We were prepared at Johnson Space Center and were greatly saddened that we had to put those preparations to use. Some day I will write a case study on it but for now just take my word that you need to be able to write, move and talk with unending pressure on you when the situation calls for it. It was simply the most pressure I have been under in my professional career--and it was there from February 1st through the end of August while the Columbia Accident Investigation Board (CAIB) was working its report.

Kelly: Given the recent report on shuttle safety and the impending launch of Discovery as early as July 13, how are you preparing as an agency?

Dan: You know what, our Agency has had one focus since the CAIB released its report August 26th, 2003 and that has been to return the Space Shuttle to safe flight. We have diligently worked all of the CAIB Report issues, including the three that were not completed but will continue to be worked. While we continue to work those, we have incorporated their open status into our risk assessment.

Next week, we approach an opportunity to launch, to test our preparations and test some additional measures up on orbit. Tens of thousands of people have dedicated large portions of their lives for more than two years to prepare for that opportunity and we are confident that as an Agency and as individuals that we have done as much as possible we are ready to fly--given what we understand about space flight and the constraints that we live within.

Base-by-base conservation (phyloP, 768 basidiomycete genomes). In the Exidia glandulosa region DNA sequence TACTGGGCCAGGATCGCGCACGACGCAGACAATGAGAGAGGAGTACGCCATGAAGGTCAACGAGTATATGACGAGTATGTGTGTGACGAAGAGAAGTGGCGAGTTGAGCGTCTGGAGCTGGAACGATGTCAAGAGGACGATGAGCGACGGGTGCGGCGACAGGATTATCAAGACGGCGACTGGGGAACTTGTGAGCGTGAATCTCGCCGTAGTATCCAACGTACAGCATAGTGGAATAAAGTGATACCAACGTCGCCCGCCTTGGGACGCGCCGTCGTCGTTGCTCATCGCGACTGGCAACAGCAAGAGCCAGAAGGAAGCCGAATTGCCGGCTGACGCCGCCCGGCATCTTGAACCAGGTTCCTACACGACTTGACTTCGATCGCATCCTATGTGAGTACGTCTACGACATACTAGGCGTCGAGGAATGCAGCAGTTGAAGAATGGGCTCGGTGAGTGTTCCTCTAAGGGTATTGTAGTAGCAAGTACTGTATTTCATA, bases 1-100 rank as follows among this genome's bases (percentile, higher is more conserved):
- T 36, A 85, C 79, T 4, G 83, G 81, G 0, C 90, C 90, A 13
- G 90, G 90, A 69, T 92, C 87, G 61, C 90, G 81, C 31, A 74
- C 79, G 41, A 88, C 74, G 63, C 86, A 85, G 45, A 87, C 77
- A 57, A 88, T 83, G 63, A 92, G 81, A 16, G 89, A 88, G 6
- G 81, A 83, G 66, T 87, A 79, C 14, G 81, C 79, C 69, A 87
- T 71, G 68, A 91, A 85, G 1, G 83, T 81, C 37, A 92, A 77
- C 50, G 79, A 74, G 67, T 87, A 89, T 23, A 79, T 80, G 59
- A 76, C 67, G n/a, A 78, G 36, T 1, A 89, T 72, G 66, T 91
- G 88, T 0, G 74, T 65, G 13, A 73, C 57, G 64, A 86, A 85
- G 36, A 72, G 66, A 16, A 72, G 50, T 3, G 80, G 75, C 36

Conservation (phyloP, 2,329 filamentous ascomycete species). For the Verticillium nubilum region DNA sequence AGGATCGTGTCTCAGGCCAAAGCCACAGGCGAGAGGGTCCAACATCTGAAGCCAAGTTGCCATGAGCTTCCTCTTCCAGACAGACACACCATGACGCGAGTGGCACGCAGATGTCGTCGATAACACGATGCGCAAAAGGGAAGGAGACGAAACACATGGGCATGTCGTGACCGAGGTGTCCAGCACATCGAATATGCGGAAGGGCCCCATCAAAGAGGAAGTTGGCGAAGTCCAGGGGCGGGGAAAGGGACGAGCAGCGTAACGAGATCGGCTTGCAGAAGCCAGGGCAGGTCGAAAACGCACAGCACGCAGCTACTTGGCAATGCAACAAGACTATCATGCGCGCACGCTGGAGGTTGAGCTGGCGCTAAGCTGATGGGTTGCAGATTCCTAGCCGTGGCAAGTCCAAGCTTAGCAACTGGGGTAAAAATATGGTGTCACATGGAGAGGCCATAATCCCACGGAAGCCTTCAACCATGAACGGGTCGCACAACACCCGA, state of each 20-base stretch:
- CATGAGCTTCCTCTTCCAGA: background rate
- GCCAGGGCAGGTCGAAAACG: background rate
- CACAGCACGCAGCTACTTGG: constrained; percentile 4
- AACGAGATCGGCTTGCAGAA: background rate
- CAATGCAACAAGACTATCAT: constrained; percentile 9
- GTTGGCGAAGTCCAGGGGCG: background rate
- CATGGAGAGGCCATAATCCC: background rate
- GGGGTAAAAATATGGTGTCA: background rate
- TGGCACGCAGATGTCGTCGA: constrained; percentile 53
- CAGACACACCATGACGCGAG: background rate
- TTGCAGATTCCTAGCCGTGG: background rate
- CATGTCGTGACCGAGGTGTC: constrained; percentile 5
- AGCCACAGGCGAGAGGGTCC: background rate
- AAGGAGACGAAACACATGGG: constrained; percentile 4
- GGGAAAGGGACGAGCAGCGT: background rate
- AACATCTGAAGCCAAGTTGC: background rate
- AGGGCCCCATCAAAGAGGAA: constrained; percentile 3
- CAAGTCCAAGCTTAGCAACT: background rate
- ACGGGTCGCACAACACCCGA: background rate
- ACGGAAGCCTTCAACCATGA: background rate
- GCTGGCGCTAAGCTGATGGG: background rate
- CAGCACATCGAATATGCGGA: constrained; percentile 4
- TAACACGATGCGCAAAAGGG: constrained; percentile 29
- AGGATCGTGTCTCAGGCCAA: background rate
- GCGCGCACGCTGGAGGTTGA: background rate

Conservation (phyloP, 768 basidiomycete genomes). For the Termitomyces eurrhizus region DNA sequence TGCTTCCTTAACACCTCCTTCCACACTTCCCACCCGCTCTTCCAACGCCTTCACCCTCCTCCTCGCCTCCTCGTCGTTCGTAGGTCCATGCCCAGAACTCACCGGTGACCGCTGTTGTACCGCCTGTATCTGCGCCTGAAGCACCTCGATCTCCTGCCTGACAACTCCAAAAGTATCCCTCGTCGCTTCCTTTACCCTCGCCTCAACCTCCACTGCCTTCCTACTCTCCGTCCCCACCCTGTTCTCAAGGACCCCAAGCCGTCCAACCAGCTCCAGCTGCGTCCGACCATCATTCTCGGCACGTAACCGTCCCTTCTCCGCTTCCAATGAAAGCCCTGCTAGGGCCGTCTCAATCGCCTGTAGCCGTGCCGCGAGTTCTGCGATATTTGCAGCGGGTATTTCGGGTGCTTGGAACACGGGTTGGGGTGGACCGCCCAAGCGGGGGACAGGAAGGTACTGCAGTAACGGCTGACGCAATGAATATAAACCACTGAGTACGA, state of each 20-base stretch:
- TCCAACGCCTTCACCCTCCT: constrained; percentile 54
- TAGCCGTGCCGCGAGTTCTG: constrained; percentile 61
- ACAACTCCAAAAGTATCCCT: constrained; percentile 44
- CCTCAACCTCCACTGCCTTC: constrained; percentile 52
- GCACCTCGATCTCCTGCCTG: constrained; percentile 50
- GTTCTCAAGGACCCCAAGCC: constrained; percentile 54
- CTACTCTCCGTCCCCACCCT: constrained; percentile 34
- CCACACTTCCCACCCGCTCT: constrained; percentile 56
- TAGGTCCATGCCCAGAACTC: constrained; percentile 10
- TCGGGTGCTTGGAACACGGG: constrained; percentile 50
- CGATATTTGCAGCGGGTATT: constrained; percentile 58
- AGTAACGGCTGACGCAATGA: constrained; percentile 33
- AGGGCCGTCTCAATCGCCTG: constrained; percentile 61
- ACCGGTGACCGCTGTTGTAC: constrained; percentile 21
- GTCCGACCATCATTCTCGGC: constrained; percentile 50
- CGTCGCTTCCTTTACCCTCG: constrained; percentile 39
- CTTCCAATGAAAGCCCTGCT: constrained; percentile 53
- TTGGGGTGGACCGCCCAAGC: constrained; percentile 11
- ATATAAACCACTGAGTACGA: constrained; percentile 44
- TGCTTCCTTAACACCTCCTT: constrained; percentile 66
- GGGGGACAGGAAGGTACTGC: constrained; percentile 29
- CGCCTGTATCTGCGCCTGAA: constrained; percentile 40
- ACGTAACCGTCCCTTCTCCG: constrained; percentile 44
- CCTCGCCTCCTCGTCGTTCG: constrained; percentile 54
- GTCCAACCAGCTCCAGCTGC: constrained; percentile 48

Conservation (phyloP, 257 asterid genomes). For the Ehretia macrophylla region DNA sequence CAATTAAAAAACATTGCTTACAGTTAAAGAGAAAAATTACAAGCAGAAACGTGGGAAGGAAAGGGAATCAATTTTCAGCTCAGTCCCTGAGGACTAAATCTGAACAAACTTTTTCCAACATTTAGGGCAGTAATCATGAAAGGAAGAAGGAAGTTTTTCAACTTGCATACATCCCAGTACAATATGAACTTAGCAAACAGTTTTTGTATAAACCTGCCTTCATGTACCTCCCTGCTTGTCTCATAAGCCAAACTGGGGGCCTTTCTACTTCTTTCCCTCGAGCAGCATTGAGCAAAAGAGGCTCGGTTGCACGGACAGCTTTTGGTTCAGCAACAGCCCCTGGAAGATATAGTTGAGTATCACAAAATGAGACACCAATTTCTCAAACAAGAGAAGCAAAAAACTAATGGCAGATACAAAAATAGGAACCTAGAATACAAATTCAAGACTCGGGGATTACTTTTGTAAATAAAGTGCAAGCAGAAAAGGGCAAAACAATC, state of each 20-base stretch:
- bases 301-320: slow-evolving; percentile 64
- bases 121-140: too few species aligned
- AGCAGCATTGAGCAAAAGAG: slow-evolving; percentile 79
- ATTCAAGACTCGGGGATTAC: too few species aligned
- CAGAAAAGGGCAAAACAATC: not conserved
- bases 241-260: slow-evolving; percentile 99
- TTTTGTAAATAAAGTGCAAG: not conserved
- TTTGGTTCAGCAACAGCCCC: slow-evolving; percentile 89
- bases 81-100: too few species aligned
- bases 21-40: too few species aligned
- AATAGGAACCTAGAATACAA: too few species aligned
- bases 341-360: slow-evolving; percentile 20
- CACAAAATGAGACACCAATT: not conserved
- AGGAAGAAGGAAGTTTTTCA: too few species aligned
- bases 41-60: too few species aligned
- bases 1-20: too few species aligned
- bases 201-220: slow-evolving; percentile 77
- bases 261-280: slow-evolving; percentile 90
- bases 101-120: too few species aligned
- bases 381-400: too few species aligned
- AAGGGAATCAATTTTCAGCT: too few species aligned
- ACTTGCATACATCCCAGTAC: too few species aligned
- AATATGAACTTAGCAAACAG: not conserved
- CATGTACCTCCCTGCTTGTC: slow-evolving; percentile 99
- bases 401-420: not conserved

Make no mistake, humans leaving the bonds of earth and returning is risky business. We have people on the ground and as astronauts in Discovery's crew who believe it is worth the risk. They are neither daredevils nor irrational people. They are mothers and fathers who have dedicated much of their adult life to learning their profession-- human space flight. They believe that pushing the boundaries of space flight is worth the risk; they believe that while ships are safe in port, they were made to sail--and into harms way if that is necessary. That we have moons and planets to explore with humans. That while robots are great for trailblazing and reporting back on the environment, humans have an onboard computer and mobility that far outstrips any robot that we can send to far off places. And more than that, we can reason and think in real time.

Next week, if the weather holds, you will see humans thinking and acting as the shuttle Discovery visits the crew of the International Space Station for the first time in over two years.

Dan invites you to click here to learn more about the crew of both Discovery and the International Space Station.